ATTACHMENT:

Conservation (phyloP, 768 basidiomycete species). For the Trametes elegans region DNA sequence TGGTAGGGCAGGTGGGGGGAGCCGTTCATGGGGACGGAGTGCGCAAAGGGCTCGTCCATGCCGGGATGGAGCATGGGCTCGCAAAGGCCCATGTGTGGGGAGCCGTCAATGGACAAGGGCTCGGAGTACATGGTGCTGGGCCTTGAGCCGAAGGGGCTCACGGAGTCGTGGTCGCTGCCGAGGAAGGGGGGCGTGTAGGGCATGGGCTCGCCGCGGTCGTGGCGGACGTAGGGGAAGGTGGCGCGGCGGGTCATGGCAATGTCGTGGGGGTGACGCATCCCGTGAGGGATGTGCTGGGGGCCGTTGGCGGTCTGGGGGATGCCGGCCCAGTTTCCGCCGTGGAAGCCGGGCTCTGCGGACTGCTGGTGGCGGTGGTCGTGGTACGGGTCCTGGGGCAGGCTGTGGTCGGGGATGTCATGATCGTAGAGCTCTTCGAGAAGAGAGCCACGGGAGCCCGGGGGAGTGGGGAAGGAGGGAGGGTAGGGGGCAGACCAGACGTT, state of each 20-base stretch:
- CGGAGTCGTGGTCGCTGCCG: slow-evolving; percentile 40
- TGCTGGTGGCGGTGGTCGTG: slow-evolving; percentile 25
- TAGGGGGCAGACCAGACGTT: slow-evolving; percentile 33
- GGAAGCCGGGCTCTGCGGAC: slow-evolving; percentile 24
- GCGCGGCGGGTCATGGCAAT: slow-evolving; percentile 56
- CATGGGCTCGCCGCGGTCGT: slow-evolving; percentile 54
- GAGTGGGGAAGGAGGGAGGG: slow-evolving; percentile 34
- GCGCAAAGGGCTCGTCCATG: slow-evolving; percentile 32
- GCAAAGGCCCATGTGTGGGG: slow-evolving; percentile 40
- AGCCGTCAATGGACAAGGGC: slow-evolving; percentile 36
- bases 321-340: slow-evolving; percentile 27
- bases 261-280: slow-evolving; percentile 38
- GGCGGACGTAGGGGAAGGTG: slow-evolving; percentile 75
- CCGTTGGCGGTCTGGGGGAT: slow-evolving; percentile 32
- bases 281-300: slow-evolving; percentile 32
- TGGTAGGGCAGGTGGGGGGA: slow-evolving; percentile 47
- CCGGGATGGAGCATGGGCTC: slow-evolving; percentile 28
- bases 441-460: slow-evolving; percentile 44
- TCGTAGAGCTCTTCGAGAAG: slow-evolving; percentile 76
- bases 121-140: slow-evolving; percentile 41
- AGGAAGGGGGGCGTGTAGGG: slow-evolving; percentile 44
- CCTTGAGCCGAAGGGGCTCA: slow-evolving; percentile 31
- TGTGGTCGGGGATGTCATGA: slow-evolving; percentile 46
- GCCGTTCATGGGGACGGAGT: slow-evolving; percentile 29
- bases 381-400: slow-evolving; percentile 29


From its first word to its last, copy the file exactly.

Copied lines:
Conservation (phyloP, 768 basidiomycete species). For the Trametes elegans region DNA sequence TGGTAGGGCAGGTGGGGGGAGCCGTTCATGGGGACGGAGTGCGCAAAGGGCTCGTCCATGCCGGGATGGAGCATGGGCTCGCAAAGGCCCATGTGTGGGGAGCCGTCAATGGACAAGGGCTCGGAGTACATGGTGCTGGGCCTTGAGCCGAAGGGGCTCACGGAGTCGTGGTCGCTGCCGAGGAAGGGGGGCGTGTAGGGCATGGGCTCGCCGCGGTCGTGGCGGACGTAGGGGAAGGTGGCGCGGCGGGTCATGGCAATGTCGTGGGGGTGACGCATCCCGTGAGGGATGTGCTGGGGGCCGTTGGCGGTCTGGGGGATGCCGGCCCAGTTTCCGCCGTGGAAGCCGGGCTCTGCGGACTGCTGGTGGCGGTGGTCGTGGTACGGGTCCTGGGGCAGGCTGTGGTCGGGGATGTCATGATCGTAGAGCTCTTCGAGAAGAGAGCCACGGGAGCCCGGGGGAGTGGGGAAGGAGGGAGGGTAGGGGGCAGACCAGACGTT, state of each 20-base stretch:
- CGGAGTCGTGGTCGCTGCCG: slow-evolving; percentile 40
- TGCTGGTGGCGGTGGTCGTG: slow-evolving; percentile 25
- TAGGGGGCAGACCAGACGTT: slow-evolving; percentile 33
- GGAAGCCGGGCTCTGCGGAC: slow-evolving; percentile 24
- GCGCGGCGGGTCATGGCAAT: slow-evolving; percentile 56
- CATGGGCTCGCCGCGGTCGT: slow-evolving; percentile 54
- GAGTGGGGAAGGAGGGAGGG: slow-evolving; percentile 34
- GCGCAAAGGGCTCGTCCATG: slow-evolving; percentile 32
- GCAAAGGCCCATGTGTGGGG: slow-evolving; percentile 40
- AGCCGTCAATGGACAAGGGC: slow-evolving; percentile 36
- bases 321-340: slow-evolving; percentile 27
- bases 261-280: slow-evolving; percentile 38
- GGCGGACGTAGGGGAAGGTG: slow-evolving; percentile 75
- CCGTTGGCGGTCTGGGGGAT: slow-evolving; percentile 32
- bases 281-300: slow-evolving; percentile 32
- TGGTAGGGCAGGTGGGGGGA: slow-evolving; percentile 47
- CCGGGATGGAGCATGGGCTC: slow-evolving; percentile 28
- bases 441-460: slow-evolving; percentile 44
- TCGTAGAGCTCTTCGAGAAG: slow-evolving; percentile 76
- bases 121-140: slow-evolving; percentile 41
- AGGAAGGGGGGCGTGTAGGG: slow-evolving; percentile 44
- CCTTGAGCCGAAGGGGCTCA: slow-evolving; percentile 31
- TGTGGTCGGGGATGTCATGA: slow-evolving; percentile 46
- GCCGTTCATGGGGACGGAGT: slow-evolving; percentile 29
- bases 381-400: slow-evolving; percentile 29